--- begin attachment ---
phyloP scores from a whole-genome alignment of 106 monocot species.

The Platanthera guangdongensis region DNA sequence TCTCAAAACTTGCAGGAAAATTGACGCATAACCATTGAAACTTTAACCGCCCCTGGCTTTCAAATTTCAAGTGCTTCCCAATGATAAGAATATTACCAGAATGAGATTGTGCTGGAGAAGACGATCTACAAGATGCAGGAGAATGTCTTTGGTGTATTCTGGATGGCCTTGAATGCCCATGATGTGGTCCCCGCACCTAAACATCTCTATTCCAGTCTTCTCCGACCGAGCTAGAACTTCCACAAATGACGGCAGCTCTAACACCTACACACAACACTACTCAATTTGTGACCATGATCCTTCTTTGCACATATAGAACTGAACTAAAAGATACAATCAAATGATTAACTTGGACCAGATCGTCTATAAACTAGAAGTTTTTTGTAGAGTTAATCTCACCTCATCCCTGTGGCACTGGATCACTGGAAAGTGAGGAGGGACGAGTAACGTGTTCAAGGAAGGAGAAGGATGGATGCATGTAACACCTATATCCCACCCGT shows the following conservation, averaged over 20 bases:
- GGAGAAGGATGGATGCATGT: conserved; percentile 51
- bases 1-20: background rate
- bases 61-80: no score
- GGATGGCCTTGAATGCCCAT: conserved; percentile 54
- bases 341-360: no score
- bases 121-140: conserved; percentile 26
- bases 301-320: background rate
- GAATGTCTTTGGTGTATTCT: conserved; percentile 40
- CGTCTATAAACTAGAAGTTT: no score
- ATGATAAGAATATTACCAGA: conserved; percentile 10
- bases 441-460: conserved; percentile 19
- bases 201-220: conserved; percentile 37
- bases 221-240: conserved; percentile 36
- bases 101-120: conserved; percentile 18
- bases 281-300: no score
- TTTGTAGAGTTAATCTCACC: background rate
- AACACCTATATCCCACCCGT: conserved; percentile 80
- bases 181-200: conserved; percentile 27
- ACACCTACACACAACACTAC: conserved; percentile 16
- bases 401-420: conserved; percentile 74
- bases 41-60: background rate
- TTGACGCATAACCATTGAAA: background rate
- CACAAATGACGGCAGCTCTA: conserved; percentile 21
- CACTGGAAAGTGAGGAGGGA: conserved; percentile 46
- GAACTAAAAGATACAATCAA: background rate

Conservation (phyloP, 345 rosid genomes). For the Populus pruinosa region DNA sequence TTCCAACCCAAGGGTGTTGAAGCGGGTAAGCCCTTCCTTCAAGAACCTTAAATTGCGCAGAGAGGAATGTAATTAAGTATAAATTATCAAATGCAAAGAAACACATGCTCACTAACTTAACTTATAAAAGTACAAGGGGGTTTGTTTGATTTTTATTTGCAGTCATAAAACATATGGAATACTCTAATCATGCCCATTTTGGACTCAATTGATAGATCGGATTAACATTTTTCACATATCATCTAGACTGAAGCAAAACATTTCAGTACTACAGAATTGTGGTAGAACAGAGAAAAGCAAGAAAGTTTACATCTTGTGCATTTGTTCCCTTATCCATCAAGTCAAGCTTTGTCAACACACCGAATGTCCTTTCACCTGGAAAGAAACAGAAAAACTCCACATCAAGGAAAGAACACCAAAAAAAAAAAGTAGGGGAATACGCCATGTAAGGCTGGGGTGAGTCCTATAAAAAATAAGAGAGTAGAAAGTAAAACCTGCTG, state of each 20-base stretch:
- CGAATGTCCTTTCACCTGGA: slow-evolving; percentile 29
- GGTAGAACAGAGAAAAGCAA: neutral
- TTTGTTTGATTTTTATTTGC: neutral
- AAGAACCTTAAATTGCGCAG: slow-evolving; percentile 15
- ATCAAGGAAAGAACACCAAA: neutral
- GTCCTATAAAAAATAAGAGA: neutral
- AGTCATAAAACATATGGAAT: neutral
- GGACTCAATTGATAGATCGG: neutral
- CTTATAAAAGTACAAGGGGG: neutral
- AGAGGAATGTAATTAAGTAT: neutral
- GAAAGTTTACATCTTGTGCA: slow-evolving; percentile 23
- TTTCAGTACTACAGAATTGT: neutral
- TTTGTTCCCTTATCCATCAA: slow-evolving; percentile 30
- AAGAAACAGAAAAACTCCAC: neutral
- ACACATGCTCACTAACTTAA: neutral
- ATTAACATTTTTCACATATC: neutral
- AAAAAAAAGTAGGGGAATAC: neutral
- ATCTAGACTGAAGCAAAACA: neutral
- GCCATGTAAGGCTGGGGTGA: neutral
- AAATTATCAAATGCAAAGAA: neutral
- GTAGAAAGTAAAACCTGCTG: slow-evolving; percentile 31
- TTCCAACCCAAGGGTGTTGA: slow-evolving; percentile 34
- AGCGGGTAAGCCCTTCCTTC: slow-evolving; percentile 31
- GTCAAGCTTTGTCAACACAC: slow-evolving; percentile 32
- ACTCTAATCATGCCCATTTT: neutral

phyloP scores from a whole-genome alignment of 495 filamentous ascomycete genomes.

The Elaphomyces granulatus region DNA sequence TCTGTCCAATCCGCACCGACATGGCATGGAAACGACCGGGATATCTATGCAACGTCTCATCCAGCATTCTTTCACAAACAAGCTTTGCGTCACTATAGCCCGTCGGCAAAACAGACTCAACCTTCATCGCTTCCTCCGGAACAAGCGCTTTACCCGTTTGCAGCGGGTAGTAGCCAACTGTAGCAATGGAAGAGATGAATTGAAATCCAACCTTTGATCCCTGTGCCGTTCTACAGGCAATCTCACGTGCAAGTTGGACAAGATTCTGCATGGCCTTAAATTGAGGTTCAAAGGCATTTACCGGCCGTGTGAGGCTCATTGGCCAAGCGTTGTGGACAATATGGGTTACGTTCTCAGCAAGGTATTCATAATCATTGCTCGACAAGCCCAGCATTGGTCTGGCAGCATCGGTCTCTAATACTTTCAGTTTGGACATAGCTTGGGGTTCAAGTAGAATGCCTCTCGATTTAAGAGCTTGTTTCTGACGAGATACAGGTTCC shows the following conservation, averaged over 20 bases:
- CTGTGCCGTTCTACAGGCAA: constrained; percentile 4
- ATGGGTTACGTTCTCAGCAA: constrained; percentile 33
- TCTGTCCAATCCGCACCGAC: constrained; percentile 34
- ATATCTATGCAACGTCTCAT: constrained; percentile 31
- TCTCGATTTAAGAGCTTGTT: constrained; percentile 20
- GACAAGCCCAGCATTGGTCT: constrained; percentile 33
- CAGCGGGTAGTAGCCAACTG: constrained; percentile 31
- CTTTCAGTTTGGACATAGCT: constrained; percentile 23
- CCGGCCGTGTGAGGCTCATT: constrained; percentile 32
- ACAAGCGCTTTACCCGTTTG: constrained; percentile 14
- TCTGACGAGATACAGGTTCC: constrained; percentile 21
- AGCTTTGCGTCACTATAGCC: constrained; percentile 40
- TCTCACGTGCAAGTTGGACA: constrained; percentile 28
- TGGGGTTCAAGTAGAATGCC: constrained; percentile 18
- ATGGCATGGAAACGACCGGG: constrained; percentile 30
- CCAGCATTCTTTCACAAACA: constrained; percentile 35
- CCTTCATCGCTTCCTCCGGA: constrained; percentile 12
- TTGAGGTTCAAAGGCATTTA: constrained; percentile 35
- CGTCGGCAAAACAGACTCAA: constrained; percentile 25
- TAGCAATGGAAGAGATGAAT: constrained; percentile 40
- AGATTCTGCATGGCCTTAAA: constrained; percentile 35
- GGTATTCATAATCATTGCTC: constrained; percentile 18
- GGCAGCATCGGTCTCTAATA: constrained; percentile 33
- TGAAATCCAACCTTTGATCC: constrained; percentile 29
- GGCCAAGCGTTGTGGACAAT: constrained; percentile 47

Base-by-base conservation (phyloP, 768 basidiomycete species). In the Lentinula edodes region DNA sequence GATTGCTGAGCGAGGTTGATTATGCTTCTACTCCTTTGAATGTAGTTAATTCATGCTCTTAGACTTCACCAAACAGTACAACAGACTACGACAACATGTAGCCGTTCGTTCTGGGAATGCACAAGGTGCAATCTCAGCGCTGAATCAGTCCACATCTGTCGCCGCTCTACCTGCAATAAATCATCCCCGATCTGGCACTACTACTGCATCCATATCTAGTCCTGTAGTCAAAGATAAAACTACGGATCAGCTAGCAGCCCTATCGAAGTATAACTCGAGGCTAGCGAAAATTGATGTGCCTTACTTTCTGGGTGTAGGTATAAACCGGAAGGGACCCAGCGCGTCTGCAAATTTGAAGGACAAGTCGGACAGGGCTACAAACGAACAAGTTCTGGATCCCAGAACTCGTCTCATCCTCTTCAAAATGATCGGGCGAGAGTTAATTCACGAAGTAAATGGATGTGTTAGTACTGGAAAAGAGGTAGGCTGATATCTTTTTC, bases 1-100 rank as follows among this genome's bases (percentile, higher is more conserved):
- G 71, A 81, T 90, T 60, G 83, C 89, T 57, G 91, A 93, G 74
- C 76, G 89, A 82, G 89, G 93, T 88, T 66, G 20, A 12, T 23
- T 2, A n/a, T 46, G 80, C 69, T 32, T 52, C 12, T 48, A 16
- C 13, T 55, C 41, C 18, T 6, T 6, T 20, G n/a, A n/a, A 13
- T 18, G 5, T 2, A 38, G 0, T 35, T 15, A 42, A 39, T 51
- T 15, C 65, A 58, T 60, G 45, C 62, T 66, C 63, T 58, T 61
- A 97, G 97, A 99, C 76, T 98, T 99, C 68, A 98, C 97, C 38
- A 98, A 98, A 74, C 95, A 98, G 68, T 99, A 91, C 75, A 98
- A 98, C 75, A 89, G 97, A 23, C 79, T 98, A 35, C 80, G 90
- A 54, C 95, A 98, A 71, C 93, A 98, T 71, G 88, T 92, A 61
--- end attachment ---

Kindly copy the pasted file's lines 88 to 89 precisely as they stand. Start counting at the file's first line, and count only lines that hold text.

- A 97, G 97, A 99, C 76, T 98, T 99, C 68, A 98, C 97, C 38
- A 98, A 98, A 74, C 95, A 98, G 68, T 99, A 91, C 75, A 98